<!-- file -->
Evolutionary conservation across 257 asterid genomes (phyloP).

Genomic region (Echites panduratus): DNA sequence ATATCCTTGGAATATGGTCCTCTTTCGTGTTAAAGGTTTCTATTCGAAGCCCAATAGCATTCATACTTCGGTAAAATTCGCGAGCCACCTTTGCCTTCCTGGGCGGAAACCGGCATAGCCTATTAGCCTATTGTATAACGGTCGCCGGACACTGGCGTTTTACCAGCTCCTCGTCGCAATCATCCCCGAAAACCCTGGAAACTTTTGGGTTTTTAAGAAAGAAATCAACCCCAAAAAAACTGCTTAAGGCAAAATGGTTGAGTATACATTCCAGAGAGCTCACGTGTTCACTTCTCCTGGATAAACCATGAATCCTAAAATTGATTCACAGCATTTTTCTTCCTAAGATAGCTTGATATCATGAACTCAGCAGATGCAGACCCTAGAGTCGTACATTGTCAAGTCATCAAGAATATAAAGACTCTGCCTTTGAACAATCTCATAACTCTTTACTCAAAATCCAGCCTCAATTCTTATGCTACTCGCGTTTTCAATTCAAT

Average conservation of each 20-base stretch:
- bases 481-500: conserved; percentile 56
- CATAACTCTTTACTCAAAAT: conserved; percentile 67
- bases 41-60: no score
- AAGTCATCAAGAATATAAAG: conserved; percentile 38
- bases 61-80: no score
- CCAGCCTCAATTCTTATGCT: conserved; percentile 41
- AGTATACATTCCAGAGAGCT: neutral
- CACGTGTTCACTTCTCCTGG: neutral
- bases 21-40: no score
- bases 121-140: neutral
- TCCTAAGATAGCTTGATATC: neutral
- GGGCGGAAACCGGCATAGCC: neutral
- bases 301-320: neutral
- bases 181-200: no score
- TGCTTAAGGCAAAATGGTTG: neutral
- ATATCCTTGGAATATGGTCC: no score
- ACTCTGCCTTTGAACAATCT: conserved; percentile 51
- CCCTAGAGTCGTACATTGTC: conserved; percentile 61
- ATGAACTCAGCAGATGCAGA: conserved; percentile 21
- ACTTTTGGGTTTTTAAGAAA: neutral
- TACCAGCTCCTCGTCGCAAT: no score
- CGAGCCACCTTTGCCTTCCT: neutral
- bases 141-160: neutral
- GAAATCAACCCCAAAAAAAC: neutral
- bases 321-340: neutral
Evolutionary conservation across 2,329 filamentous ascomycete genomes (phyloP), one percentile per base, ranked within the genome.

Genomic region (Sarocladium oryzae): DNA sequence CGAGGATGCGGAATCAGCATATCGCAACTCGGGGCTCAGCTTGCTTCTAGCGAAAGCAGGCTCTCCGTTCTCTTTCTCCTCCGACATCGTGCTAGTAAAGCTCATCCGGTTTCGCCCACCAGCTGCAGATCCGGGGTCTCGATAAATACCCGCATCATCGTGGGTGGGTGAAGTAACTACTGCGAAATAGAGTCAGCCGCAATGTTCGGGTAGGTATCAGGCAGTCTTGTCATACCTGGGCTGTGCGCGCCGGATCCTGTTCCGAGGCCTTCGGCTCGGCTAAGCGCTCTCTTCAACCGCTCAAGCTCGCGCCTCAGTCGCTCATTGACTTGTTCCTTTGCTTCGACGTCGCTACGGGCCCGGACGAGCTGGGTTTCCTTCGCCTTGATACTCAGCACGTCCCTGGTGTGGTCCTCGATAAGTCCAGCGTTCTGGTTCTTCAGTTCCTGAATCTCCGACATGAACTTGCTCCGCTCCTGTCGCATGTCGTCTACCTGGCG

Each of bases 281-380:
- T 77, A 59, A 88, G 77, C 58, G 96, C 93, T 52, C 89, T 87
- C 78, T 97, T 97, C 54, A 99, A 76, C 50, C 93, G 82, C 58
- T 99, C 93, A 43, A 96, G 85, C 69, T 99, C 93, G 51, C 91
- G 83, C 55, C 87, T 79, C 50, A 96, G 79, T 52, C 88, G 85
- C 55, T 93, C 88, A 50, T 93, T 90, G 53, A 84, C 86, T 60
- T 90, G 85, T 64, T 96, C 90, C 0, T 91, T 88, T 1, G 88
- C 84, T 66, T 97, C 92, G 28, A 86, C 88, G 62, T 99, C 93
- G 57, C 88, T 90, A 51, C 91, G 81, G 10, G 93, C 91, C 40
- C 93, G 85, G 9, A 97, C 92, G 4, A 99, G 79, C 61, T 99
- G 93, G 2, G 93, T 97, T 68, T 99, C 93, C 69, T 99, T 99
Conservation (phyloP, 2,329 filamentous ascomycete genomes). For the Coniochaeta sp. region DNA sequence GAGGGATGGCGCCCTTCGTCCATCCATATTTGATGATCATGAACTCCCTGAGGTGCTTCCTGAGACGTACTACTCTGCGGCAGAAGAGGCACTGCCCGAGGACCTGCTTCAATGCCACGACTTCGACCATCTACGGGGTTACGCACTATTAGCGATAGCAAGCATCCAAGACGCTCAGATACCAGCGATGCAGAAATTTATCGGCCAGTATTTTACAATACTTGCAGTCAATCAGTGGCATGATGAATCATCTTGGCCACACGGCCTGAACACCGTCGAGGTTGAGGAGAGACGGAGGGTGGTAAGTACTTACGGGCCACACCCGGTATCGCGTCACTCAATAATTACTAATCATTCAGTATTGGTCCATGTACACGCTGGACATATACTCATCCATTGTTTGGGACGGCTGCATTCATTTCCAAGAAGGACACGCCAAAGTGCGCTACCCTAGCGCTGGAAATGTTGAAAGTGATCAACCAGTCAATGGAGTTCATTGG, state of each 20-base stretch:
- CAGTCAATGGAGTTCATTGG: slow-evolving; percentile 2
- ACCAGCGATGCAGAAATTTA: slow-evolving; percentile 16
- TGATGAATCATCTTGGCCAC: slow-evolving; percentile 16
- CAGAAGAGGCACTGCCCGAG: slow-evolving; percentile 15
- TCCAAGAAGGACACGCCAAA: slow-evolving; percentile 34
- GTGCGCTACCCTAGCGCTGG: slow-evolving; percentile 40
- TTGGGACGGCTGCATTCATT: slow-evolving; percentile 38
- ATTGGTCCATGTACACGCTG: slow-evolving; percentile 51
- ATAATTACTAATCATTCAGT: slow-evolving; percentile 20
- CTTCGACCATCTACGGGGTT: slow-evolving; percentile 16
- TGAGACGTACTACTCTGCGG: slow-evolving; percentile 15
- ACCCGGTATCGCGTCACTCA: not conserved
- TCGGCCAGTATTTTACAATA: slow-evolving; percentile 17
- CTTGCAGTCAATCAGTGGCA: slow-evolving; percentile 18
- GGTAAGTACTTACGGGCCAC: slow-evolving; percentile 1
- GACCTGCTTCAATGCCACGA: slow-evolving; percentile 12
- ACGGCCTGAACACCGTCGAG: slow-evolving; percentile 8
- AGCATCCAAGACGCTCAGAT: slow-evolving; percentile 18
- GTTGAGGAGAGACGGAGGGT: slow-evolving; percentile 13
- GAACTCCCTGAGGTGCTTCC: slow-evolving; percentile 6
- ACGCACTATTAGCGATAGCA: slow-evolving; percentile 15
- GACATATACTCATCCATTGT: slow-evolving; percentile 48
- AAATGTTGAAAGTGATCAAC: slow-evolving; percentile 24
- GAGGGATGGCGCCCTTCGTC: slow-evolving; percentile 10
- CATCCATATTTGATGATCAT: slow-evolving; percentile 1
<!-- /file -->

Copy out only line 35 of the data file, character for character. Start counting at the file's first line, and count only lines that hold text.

- G 83, C 55, C 87, T 79, C 50, A 96, G 79, T 52, C 88, G 85